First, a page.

According to some sources, the A6M (better known by its American reporting name: “Zero”) was a good aircraft in the early stages of World War II. Other sources state is was a bad aircraft in general while others even state that during the entirety of World War II, no aircraft would engage in a dogfight with the A6M. I would like to know how well or poorly the A6M performed, the difference in performance between different variants, and some of the maneuvers and techniques they used to get a gauge on how the A6M performed.
It is true that Zero was an "Invincible Fighter" at the beginning of the war. It was also true, the U.S. took serious measures to prevent this, Zero has become an "Ordinary Fighter". The story began in July 1942 when the U.S. got an almost intact Zero at Akutan Island in the Aleutians. This Zero was called the “Akutan Zero”. There have been many reports about Zero. The “International Intelligence Summary No.85” is one of them. We can read it by searching for the keyword "International Intelligence Summary No.85"

Akutan Zero.jpg

fontessa
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BayonetOnAZero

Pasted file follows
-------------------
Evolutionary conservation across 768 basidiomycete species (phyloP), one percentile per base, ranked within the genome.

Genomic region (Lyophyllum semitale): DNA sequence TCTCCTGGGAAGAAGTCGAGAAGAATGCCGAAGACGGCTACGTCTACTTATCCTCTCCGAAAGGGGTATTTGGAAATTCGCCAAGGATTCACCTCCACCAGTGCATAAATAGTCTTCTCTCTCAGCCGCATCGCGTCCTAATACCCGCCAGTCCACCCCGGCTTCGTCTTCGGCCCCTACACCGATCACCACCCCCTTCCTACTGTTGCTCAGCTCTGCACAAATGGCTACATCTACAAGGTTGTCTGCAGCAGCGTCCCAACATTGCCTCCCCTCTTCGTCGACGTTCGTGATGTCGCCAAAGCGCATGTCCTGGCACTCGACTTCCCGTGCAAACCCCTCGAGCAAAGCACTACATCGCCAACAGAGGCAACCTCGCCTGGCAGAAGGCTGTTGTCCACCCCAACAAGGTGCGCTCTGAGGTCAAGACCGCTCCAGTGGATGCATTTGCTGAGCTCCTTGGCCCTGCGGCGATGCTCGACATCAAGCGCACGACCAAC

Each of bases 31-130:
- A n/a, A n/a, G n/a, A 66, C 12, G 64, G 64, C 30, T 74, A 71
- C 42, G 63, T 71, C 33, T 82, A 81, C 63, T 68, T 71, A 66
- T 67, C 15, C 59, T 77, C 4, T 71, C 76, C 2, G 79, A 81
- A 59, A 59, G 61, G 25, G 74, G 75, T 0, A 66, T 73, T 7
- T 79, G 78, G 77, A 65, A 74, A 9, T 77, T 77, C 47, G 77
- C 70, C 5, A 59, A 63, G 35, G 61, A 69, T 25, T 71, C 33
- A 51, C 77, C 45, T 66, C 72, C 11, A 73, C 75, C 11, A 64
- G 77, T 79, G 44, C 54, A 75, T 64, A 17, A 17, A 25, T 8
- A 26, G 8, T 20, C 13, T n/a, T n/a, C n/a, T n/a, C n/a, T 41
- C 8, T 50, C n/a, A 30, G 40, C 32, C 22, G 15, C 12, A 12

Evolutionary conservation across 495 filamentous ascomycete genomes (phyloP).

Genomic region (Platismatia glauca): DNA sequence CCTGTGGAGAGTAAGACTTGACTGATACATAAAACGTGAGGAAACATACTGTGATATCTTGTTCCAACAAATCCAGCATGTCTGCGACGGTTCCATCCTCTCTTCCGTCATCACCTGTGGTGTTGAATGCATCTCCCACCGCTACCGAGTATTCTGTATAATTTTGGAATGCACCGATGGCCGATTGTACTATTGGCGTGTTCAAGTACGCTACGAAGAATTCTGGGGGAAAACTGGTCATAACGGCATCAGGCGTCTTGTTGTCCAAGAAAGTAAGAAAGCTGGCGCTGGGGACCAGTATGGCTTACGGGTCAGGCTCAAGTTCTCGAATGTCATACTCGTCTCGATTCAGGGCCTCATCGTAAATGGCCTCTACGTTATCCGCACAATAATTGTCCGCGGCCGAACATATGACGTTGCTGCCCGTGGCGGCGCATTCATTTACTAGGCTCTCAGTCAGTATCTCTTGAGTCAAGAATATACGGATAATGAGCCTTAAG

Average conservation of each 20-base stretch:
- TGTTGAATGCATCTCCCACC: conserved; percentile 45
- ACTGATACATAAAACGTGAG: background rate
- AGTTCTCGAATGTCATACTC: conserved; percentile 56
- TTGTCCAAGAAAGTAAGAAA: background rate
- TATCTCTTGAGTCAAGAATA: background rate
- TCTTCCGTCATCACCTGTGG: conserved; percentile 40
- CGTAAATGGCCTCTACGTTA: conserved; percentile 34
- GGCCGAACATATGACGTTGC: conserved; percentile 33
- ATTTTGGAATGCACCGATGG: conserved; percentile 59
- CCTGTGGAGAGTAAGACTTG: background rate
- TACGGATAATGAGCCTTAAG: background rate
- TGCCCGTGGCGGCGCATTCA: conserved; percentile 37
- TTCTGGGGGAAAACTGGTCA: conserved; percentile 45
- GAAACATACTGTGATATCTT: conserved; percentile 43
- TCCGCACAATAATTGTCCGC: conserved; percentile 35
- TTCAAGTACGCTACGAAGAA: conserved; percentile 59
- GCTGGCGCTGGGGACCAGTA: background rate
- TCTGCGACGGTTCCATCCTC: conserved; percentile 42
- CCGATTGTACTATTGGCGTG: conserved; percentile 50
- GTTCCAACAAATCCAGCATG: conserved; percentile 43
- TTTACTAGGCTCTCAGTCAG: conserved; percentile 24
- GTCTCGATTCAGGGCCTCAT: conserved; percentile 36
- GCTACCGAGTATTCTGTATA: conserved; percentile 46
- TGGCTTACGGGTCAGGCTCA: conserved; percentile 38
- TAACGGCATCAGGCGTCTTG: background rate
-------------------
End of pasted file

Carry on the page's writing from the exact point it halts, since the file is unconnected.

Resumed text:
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Re: Mitsubishi A6M Capability

Post by BayonetOnAZero » 31 Oct 2023 17:31

fontessa wrote:
28 Oct 2023 07:28
BayonetOnAZero wrote:
26 Oct 2023 17:56
According to some sources, the A6M (better known by its American reporting name: “Zero”) was a good aircraft in the early stages of World War II. Other sources state is was a bad aircraft in general while others even state that during the entirety of World War II, no aircraft would engage in a dogfight with the A6M. I would like to know how well or poorly the A6M performed, the difference in performance between different variants, and some of the maneuvers and techniques they used to get a gauge on how the A6M performed.
It is true that Zero was an "Invincible Fighter" at the beginning of the war. It was also true, the U.S. took serious measures to prevent this, Zero has become an "Ordinary Fighter". The story began in July 1942 when the U.S. got an almost intact Zero at Akutan Island in the Aleutians. This Zero was called the “Akutan Zero”. There have been many reports about Zero. The “International Intelligence Summary No.85” is one of them. We can read it by searching for the keyword "International Intelligence Summary No.85"